If you're a Java developer, Docker is a true game changer for you!
Developing Java applications in large enterprises is no easy task. Every day you are asked to work with many different technologies. In the morning, you might need to save data to a MySQL database. In the afternoon, you might be working with RabbitMQ. Tomorrow you might be asked to work with Mongo or Redis.
Think about what you need to do when working with all these different technologies.
If you install all these on your laptop, it becomes cluttered and slow. Sure, you could use VMs to run these - if you really want to slow down your laptop. Virtual Machines are awesome, but VMs can also be huge resource hogs.
If you're on a dev team, you can set up dedicated development servers. But then you don't have a clean development environment. And your development work becomes dependent on access to the development servers.
Docker is an exciting technology you can leverage for enterprise development.
The popularity of Docker has been explosive. Much of the industry focus has been on DevOps. But more so on the Operations part.
Did you know Google creates roughly 285 MILLION Docker containers per day?
Docker is clearly a popular technology for running cloud scale applications like GMail.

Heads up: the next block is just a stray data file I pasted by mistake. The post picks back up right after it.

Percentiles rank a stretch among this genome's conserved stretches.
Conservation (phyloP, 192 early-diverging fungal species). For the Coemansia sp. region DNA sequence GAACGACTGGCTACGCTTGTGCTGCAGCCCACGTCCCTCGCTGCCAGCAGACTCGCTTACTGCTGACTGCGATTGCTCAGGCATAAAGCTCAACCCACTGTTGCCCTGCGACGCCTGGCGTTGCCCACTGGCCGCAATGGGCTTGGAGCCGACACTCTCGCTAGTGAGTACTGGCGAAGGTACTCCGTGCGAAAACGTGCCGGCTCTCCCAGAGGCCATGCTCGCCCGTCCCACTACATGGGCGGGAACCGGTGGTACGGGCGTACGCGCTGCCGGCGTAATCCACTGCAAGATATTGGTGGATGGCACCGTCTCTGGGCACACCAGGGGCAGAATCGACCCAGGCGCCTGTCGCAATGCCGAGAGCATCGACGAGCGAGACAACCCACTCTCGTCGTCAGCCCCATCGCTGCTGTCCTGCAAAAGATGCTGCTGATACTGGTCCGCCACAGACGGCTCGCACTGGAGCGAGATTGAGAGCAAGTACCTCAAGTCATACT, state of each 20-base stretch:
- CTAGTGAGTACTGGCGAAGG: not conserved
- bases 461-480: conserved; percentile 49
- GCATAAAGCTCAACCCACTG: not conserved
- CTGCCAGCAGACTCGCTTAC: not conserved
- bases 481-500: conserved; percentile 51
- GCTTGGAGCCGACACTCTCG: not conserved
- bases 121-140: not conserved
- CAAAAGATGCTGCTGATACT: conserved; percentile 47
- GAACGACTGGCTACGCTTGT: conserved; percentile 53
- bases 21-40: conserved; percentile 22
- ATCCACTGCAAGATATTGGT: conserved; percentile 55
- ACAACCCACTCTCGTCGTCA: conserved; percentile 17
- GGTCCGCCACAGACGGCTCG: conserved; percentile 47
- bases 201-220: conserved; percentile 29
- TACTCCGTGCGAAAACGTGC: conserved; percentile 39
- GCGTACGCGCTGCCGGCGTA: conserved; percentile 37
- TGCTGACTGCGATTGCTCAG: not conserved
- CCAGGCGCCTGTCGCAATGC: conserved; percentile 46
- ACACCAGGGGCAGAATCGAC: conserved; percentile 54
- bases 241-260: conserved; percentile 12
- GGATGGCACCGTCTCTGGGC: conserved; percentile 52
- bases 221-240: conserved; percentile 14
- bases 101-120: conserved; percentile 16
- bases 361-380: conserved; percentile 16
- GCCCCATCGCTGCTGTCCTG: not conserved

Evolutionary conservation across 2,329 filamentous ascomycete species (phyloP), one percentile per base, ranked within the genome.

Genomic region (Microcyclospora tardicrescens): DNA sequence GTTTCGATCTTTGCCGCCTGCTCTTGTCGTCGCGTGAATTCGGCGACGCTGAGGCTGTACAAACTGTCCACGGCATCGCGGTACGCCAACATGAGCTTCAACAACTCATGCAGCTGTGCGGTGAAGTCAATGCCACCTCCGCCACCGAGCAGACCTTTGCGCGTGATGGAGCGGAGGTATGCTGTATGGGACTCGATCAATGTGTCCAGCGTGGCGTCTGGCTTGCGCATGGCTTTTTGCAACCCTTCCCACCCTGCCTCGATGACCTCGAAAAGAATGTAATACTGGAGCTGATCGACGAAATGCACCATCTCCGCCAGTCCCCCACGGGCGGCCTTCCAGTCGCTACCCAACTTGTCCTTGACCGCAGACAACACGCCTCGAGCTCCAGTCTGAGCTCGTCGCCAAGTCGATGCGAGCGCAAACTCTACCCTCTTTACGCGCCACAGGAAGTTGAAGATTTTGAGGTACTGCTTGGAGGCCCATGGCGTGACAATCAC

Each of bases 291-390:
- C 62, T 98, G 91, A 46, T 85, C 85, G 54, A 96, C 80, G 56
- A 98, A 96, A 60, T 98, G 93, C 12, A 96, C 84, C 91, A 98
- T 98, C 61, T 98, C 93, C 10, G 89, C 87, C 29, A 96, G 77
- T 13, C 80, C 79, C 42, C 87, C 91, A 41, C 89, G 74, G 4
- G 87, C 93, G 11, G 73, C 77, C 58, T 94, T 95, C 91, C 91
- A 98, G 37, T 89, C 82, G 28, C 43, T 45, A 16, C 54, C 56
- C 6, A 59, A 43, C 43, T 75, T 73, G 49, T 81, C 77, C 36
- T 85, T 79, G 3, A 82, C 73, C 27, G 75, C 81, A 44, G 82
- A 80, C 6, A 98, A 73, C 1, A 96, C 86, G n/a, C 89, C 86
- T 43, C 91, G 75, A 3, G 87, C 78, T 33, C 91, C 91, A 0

But as a Java developer, what does Docker mean to you?
Are you working with MySQL? There's a ready made Docker image for you.
Postgres? Mongo DB? Redis? Cassandra? RabbitMQ? ActiveMQ?
Yep, there's Docker images you can download and use today.
You can use Docker for a lot more than just your local development.
Are you developing microservices? If you are not already deploying your microservices in Docker containers, chances are you soon will be.
This is a free preview of my Docker for Java developers course.
This course will what Docker is and why its important to you as a Java developer.
Then you will get some hands on experience with Docker by running your own Docker container.
You're start off with a simple "Hello World" Docker container.
And you will see how easy it is to run Rabbit MQ and MySQL inside of Docker containers.